Emmanuelle Devos. Picture: Supplied

Violette (M)
4 stars
Emmanuelle Devos, Sandrine Kiberlain

It can be difficult to capture adequately the life of a writer - or any artist, for that matter - on film because so much of the creative process is deeply interior and the journey that writers go on each time they embark on a new work is primarily a psychological one.

That journey doesn't always successfully translate into the intensely visual medium of film because it's simply not enough to see a writer scratching away at a notebook or bashing away at a computer to gain any deep insight into what compels them to make their art.

Martin Provost, however, is a director who seems able to go deep into the private joys and agonies of the artists his films portray. Seraphine, his award-winning 2008 film, starred the remarkable Yolande Moreau as early 20th century artist Seraphine Louis whose transcendently beautiful paintings of flowers and fruits were untutored and borne out of a life of extreme poverty and mental illness. That film poetically and powerfully illustrated the fine line between creative genius and madness.

Here, with Violette, Provost again produces a searingly intense portrait of an artist struggling on society's margins and producing rough-hewn gems in the process.

He also manages to extract another brilliant central performance, in this instance from Emmanuelle Devos as the French post-war writer Violette Leduc, whose psychological struggles were compounded by her precarious financial circumstances.

A contemporary of Simone de Beauvoir (played with fascinating froideur by Sandrine Kiberlain), Leduc never received the same level of acclaim as her proto-feminist friend and benefactor until she published La Batarde (The Bastard) in 1964, a ground-breaking memoir in which she laid bare her struggles with her illegitimacy and a past that included sexual abuse, a traumatic abortion, lesbian affairs, her unrequited love for gay writer Maurice Sachs, and a complex relationship with an indifferent and difficult mother.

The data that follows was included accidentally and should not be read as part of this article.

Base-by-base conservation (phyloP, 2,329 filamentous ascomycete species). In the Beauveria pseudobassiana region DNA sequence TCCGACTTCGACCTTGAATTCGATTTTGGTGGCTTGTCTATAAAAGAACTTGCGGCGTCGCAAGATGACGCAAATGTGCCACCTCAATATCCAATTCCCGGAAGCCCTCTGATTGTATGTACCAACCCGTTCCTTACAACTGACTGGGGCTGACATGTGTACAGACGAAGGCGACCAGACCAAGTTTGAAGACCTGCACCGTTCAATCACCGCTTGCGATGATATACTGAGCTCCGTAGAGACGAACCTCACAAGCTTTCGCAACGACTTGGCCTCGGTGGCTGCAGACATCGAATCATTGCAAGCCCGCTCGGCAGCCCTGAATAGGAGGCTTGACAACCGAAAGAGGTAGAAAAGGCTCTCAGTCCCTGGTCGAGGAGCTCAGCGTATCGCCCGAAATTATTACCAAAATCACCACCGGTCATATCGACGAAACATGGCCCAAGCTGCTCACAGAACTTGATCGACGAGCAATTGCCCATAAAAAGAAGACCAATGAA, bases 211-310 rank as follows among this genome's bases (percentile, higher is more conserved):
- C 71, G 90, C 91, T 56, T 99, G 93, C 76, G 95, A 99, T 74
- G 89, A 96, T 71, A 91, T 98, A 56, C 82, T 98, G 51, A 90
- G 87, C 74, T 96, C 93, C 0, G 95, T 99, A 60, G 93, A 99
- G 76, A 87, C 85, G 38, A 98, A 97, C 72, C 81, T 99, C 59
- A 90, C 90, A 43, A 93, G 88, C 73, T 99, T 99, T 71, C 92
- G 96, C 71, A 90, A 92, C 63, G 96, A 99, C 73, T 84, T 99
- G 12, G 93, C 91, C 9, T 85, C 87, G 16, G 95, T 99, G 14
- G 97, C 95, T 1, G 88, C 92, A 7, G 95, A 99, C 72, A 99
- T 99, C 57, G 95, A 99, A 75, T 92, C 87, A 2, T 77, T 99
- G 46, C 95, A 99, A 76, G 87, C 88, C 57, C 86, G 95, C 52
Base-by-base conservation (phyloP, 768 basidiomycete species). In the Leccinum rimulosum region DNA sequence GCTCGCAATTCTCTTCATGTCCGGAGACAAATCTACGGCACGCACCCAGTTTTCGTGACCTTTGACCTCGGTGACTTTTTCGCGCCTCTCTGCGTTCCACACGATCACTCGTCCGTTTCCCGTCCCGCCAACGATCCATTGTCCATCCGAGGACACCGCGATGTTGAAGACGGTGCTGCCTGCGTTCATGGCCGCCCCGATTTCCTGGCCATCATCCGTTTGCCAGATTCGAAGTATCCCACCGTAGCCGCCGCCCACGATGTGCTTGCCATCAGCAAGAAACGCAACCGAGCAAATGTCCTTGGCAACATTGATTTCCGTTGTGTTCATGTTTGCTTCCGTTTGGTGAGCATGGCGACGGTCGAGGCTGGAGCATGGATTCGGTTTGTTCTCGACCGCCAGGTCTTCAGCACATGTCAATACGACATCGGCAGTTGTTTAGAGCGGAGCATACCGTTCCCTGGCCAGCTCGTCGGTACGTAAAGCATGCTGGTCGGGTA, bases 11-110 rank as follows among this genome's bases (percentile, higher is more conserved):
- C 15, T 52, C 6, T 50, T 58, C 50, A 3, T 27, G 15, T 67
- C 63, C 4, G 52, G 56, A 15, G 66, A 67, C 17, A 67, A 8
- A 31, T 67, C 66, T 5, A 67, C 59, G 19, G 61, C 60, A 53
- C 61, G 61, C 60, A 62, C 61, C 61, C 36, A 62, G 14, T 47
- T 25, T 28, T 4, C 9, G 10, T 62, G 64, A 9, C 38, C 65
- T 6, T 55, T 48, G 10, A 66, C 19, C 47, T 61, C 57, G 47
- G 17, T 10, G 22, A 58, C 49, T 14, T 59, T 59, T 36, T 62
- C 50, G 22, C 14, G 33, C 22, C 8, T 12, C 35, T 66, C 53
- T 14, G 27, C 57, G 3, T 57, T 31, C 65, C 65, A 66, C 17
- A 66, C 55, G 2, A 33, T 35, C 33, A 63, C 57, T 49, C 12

La Batarde - a provocative, intensely erotic and in many ways transgressive work - could only have been Leduc's breakthrough novel because it emerged in 1964, when literary censorship laws were beginning to relax. Leduc was a trailblazer in this sense, writing about women's sexuality in a poetic and explicit way at a time when such themes were considered taboo in "women's writing". Her only real predecessor in this vein was Anais Nin, who was writing sexually explicit material in the early 1940s (albeit publishing anonymously) but Leduc has also been likened to Marguerite Duras and Anne Desclos, whose controversial novel The Story Of O was published in 1954 under the pseudonym Pauline Reage.

While the literary legacy of de Beauvoir and Duras blazes on, Leduc's work has slipped back into relative obscurity outside of France, so Violette is a welcome piece of reclamation. Indeed, it's the unfamiliarity of Leduc's life that makes it so compelling to watch. It manages a certain kind of narrative restraint while fully immersing its audience in the complex psychology of a woman whose emotional neediness and self-loathing competes with a fierce independence and a desire to tell the unadulterated truth in her writing.

Leduc's early writings, L'Asphyxie (1946) and Ravages (1955), may have elicited approving nods from de Beauvoir and Jean-Paul Sartre - and limited print runs at Gaston Gallimard's Editions Gallimard - but their publication was contingent upon heavy censorship.

There is one particularly compelling scene in Violette in which Leduc discovers that Ravages will only be published if all the sexual content is removed, a "mutilation" that strikes such a deep psychological blow that Leduc suffers a nervous breakdown.

Devos is quite astonishing as Violette, unflinchingly conveying all of the physical awkwardness, sexual longing, vulnerability and despondency of her character while also imparting a sense of hidden strength.

In Leduc there was clearly a refusal to live according to the conventions of the time, a fierce determination not to censor her emotions in her writing, and an acceptance, rather than a smothering, of her erotic impulses that would eventually lead her towards a sense of self-acceptance, if not complete peace of mind.

Perhaps the most fascinating aspect of this absorbing film - apart from its ability to make Leduc's sense of isolation and loneliness feel almost physically palpable - is its handling of the relationship between de Beauvoir and her protege, who developed a romantic fixation on her that was unrequited but compensated for by invaluable professional and financial support. De Beauvoir could not love Leduc in the erotic sense of the word, but her encouragement, and her provocation to Leduc to write more and without expurgation, was in itself a liberating force.

It's a romantic notion, the idea of "salvation through literature". But Violette makes a compelling case for the reality of exorcising one's demons through the written word. Despite all of Leduc's flaws and vulnerabilities, de Beauvoir realised that her outwardly unravelling friend was "not impoverished inside".

As this quietly haunting film shows, in the end, Leduc came to realise it too.

The West Australian

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